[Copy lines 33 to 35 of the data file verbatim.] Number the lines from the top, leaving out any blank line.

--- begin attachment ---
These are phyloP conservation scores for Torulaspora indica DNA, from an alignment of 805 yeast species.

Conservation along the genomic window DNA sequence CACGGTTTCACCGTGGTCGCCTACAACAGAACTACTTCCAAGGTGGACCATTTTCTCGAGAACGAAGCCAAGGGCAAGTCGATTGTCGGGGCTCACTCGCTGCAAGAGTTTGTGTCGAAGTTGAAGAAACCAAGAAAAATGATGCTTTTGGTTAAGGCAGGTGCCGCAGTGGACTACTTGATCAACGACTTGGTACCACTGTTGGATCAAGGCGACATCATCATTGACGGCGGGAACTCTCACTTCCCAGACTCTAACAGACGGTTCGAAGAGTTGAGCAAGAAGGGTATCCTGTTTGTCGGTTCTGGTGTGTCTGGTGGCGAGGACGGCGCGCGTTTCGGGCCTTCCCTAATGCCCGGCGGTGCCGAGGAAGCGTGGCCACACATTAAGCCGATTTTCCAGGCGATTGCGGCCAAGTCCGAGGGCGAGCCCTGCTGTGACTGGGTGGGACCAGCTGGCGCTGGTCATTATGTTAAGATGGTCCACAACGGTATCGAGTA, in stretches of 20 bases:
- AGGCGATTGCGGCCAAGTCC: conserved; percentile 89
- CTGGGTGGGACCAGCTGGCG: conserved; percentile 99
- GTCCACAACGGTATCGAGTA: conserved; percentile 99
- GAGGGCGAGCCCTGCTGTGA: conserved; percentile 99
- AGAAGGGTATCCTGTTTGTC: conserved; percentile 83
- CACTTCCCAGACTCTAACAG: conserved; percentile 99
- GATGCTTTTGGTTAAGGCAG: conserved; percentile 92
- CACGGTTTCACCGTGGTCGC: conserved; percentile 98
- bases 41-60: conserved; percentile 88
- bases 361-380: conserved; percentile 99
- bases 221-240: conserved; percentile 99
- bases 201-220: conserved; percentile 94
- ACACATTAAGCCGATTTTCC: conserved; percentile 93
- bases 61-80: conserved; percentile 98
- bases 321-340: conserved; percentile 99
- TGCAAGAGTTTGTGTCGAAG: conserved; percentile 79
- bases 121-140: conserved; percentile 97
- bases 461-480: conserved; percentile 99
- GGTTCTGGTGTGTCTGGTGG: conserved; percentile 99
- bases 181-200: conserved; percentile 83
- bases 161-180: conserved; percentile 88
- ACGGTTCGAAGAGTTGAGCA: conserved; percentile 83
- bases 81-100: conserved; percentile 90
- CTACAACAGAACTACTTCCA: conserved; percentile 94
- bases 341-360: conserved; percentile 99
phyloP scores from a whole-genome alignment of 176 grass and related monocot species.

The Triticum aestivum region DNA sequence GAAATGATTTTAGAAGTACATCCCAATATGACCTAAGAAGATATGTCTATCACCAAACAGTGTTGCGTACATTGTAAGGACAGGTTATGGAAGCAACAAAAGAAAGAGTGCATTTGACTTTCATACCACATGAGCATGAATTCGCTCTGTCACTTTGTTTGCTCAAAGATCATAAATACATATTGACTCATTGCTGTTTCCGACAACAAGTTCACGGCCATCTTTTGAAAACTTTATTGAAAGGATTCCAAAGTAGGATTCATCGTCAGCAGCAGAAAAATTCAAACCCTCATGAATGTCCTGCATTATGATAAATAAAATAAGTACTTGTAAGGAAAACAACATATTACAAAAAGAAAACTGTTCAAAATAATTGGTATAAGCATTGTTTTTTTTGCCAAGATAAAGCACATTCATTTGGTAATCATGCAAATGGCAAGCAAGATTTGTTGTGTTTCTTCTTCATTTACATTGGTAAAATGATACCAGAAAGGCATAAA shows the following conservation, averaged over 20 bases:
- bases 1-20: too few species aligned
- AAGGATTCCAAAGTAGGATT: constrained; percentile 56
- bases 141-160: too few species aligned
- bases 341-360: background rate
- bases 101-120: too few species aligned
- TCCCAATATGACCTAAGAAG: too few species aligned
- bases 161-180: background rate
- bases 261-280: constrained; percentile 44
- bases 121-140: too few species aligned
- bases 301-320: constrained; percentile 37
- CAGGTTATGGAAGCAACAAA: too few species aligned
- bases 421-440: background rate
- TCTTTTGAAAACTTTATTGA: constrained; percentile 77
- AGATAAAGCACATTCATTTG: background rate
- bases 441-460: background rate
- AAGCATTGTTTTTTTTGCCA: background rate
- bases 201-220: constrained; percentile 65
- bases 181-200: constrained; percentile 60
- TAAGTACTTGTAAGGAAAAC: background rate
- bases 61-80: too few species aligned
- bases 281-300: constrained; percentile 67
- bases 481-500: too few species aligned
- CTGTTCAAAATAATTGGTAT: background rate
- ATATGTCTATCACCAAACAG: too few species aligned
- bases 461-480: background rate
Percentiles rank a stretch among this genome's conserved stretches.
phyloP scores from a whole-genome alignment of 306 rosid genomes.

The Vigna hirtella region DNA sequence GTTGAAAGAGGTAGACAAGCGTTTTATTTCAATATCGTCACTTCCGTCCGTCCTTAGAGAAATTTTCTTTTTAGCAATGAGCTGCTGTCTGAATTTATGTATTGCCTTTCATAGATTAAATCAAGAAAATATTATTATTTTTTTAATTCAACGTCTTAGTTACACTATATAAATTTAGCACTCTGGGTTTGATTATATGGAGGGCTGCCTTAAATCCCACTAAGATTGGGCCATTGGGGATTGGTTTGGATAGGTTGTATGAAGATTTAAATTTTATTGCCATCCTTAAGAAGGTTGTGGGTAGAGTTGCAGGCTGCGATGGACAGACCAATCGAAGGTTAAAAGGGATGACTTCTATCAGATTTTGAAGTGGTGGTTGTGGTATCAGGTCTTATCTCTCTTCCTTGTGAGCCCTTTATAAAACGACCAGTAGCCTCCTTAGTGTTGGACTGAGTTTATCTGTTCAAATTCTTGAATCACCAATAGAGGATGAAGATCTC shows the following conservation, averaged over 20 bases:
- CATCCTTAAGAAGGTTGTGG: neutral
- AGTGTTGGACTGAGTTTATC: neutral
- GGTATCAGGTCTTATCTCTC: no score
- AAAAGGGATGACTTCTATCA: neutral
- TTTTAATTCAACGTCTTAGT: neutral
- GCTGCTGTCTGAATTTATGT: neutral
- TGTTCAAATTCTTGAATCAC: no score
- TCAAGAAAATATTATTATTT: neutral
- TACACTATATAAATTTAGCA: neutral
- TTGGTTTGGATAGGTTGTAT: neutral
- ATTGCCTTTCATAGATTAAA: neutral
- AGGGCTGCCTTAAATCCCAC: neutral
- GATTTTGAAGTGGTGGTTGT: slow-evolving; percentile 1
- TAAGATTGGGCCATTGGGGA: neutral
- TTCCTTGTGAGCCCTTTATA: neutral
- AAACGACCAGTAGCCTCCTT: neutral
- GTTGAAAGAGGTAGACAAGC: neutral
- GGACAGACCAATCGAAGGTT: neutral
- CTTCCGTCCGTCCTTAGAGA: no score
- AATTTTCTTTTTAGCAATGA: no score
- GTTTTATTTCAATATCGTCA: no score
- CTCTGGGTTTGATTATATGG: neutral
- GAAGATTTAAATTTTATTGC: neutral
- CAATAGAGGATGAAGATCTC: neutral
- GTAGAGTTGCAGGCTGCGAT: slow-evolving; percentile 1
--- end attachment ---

- bases 341-360: background rate
- bases 101-120: too few species aligned
- TCCCAATATGACCTAAGAAG: too few species aligned